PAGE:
• A couple gripes: 1) 2 maximum licenses and only $30 cheaper? Rip-off. (So $10 per license, per year, and $50 for 20GB of storage?) Give me the option to just pay for the licensing fee for the amount of licenses I want and any amount of additional storage I may want added a la carte. 2) Office 365 Premium would've been a way better name than Office 365 Home.
  • As with most things, there's savings in volume.
  • How would it know if the device is a tablet?
  • I'm thinking the same thing. Although I assume my Surface Pro will count as a PC and not a tablet.
  • Someone above mentioned that they called Microsoft and asked. They said based on your processor. If it runs on x86 or x64 then it will be considered a PC. if it runs on ARM then it is a tablet.
  • Finally a license for individuals, it was ridiculous to get and pay for 5 licenses when you hae just one PC and a tablet. It would have been even better if they made it $60/year.  
  • Agreed. Pricing seems a little too high for Personal compared to Home.
  • May be it may become cheap this time
  • Now they really needs to make 2013 home & student cheaper. Back in 2011 I brought office 2010 for £90 for 3 pc's NO subscription. Now, if I want to upgrade to office 2013 its £109 for just 1 pc! Rip Off!!!
  • +1  
  • Exactly why I switched to Office 365 Home Pro/Premium/whatever. I couldn't justify $600 to get everyone up to the same version. (I had a mix of 2003, 2007 and 2010. Home tech support is much easier when everyone is using the same thing. I don't need nor want to bring my day job home.)
  • Ok my question is why purchase these subscription ones at all, I'll use the free office online on OneDrive and just share folders to whoever I want. Or am I missing something?
  • Some people actually use advanced Word features and don't just use it as a Notepad. For those that have no idea how to even use styles or set up table of contents then by all means they are better off using the free online versions [unless of course they don't have internet access].  
  • Still insulting on price for home users.
    Until office 2013 you could pick up Office Home and Student (word, excel, powerpoint, and sometimes onenote) for $120 which could be installed on up to 3 machines. That breaks down to $40/machine.
    On top of that, it would take 3 years before the next version of office, making the price $13.33/machine/year... and many people only upgrade very 2 revisions, so cut that cost in half again. The thing is that most of us don't need the full version of Office. Word, Excel, PPT, and OneNote really are all that most of us need. Throw in a bit of Skydrive space and charge $20/machine/year and MS is still going to end out on top, while offering a much better experience for users. Even $25/machine/year would be justifiable in my book. But $60 for one computer is ridiculous, and while $100 for 5 computers is a great price there are a lot of us who simply don't have 5 computers. MS, we need better options!
  • Agreed
  • +1  
  • I use the Office 2013 on my desktop and Surface 2 Pro under the Home User Program through work for $15 for 2 installs. The Surface 2 has it already and my ultrabook sits on the shelf unused since i got the S2 Pro :)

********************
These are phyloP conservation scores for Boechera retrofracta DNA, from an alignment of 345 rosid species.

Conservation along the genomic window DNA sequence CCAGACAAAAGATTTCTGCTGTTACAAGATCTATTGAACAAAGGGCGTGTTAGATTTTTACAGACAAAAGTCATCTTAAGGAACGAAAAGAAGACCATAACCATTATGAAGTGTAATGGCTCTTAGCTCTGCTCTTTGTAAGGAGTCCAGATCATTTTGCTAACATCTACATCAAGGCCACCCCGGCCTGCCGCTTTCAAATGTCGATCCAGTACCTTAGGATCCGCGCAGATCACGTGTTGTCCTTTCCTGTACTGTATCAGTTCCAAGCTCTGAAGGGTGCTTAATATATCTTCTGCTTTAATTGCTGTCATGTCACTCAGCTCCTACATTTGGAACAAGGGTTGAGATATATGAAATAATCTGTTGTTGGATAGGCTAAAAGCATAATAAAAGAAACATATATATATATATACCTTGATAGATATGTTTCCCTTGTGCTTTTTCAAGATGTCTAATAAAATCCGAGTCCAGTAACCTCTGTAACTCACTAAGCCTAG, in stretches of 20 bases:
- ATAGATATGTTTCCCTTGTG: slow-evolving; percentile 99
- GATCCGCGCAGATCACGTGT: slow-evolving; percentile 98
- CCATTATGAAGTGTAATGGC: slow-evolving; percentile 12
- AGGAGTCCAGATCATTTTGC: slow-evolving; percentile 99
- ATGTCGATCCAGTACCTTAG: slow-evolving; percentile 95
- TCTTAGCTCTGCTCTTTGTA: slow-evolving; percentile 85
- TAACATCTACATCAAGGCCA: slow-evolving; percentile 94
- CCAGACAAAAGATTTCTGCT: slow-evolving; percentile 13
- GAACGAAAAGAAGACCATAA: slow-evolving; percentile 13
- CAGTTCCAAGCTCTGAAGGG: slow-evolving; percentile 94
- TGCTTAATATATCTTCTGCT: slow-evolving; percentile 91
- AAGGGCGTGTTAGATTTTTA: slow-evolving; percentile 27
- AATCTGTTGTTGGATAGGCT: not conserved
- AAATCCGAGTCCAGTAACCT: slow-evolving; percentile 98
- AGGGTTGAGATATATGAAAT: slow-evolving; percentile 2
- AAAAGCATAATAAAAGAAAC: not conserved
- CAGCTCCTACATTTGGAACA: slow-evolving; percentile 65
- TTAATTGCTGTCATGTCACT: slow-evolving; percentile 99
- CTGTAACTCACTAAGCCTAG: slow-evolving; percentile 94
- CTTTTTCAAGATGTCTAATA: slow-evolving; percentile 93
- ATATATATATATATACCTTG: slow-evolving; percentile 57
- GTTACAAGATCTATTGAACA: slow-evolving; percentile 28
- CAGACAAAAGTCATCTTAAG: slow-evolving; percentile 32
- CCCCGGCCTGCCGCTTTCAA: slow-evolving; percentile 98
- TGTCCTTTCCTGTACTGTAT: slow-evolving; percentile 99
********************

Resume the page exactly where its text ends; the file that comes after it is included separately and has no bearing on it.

• TBH I don't see the logic in buying Office at all for home use. I reckon that OpenOffice will do just fine for the majority of home users.
  • I'd rather use Libre Office than Open Office. The current Open Office are handled by Oracle. Most of the old devs are fork it to Libre Office. But for light weight usage, Kingsoft office will do just fine. It support 2003 & 2007 version of documents (word, spreadsheet & presentation). It's small, fast loaded and it's free.
  • It was handed over to The Apache Software Foundation a while ago so no Oracle anywhere anymore. But yeah, LibreOffice works just as well.
  • I tried that route a few times, but it wasn't worth the hassle. There is a cost to most free software that doesn't involve money.
  • Looks like a good deal. It would fit my needs well, as far as I can tell.
  • I'll stick with Office 365 Home. However the name change is very much welcome :)
  • I recently subscribed to Office University edition. Nice deal, $20 per year.  Only for two systems, but the other benefits are good. Aside: I wish I could transfer the subscription from an older Microsoft account to a newer one that I am trying to consolidate on. If I didn't already have that, I'd be inclined toward the new personal offering. But I'd have a problem if I had two computers later on (not a tablet). In which case the 'full' Home subscription would be better.
  • Not for me. I need all my installs.
  • I'm lucky I work for the government as I get officer for $10 thanks to the Home Use Program
  • For me, This is sweet. Om just one PC and one surface is what i need.
  • I have a Surface Pro 2 and a PC with Office. I think this is a great offer. But I will not buy it, ARRRRR
  • 60 minutes of Skype per month and 20Gb OneDrive... With full Office for just $70 a year? I'm definitely in.
  • Well, for basic home use I'm more than happy with the free Office Online. It is great how much functionality they put into it for free.